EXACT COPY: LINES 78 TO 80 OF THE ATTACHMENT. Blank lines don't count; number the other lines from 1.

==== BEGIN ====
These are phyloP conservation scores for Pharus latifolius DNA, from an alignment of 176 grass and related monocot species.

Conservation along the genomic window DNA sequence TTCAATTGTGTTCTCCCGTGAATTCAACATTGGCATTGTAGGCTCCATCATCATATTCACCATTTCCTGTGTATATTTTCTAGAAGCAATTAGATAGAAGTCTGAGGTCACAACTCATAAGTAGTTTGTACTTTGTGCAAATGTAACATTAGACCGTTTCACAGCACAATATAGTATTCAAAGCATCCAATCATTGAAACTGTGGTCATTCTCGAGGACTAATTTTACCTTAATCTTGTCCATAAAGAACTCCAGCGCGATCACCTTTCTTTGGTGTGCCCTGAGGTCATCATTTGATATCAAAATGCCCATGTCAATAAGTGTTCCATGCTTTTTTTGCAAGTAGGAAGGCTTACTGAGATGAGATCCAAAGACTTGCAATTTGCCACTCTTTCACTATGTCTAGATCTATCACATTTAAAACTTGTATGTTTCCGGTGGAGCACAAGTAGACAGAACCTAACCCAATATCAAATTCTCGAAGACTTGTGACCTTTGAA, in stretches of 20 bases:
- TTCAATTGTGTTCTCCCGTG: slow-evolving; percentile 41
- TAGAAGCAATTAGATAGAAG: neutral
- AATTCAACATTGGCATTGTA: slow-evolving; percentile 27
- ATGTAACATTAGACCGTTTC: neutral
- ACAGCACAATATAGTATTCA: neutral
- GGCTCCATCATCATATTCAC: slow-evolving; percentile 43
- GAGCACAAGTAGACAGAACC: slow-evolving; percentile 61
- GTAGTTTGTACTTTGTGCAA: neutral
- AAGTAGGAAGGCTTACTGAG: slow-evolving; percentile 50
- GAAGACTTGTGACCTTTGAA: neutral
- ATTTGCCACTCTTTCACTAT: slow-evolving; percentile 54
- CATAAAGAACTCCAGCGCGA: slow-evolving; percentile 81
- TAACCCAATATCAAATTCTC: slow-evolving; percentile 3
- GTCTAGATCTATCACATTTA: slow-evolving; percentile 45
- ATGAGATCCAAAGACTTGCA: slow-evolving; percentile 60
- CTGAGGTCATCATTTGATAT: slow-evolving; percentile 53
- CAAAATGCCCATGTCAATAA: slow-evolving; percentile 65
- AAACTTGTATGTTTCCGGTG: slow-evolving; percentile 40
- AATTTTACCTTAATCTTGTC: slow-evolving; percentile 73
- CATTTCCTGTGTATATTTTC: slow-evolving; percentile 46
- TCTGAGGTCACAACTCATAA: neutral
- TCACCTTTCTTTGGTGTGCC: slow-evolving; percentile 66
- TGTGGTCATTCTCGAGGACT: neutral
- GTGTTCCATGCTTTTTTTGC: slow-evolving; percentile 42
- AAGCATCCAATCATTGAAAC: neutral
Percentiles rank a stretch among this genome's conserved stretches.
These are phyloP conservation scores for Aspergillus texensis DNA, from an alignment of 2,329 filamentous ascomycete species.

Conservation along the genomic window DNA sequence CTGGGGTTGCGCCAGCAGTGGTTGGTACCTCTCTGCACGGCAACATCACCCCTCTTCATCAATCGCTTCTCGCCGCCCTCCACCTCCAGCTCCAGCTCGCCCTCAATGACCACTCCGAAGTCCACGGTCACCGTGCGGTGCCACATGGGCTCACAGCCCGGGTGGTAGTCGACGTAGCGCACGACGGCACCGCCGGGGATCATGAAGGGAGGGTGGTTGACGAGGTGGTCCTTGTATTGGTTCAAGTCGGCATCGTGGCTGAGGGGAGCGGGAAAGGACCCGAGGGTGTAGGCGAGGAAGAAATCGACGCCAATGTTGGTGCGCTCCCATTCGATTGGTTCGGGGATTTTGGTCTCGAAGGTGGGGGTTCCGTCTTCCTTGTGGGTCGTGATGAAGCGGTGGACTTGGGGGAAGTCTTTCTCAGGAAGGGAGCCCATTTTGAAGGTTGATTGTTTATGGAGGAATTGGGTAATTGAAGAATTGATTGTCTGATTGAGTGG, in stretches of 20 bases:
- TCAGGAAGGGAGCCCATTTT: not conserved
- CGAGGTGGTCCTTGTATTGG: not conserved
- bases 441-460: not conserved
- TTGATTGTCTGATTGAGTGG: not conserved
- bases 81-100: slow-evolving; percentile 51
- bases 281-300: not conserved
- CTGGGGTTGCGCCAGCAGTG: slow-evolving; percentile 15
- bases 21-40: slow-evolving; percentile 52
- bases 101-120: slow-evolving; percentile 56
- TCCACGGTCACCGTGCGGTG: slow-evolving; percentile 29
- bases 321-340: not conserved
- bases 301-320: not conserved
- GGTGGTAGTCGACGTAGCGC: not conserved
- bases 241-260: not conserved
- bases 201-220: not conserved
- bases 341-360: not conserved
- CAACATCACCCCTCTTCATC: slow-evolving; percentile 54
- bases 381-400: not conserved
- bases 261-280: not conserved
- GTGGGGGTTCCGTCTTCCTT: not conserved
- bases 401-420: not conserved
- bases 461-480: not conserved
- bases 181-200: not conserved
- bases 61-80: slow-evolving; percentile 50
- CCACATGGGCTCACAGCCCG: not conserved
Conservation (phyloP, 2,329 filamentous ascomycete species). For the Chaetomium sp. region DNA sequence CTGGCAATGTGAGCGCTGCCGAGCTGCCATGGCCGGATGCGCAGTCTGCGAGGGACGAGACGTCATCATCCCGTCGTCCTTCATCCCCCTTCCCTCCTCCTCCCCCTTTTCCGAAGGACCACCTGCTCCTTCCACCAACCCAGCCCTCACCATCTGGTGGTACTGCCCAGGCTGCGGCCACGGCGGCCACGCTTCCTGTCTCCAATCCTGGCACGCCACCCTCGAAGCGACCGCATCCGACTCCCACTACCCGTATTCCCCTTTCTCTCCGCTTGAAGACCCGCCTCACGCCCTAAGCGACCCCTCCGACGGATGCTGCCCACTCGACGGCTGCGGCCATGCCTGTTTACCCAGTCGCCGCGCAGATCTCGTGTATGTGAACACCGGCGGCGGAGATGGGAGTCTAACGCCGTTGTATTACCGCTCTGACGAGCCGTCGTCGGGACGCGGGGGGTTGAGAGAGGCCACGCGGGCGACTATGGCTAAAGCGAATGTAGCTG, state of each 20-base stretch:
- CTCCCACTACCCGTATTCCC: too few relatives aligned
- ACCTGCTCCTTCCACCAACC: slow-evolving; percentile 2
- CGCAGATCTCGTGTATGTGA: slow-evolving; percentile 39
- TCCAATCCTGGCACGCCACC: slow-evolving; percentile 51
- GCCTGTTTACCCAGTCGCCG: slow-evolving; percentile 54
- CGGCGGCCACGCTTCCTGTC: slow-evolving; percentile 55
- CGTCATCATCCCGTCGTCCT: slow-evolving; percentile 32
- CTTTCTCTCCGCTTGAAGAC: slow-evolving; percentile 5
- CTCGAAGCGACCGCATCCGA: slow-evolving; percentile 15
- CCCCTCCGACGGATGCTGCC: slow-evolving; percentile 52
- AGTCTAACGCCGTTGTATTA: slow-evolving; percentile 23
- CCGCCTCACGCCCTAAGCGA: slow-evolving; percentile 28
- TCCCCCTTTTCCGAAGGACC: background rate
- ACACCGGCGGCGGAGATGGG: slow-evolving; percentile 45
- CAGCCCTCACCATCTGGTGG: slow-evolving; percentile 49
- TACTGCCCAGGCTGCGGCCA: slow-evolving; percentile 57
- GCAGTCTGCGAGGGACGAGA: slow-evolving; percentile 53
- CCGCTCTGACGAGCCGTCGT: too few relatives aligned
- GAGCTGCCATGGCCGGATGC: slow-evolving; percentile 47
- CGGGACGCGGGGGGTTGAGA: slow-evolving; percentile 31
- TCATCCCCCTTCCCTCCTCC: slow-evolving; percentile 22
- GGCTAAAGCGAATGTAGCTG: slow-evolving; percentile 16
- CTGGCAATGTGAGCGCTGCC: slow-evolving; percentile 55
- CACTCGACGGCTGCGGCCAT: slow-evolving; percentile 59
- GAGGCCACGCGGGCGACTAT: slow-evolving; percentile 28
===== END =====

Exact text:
- GGCTAAAGCGAATGTAGCTG: slow-evolving; percentile 16
- CTGGCAATGTGAGCGCTGCC: slow-evolving; percentile 55
- CACTCGACGGCTGCGGCCAT: slow-evolving; percentile 59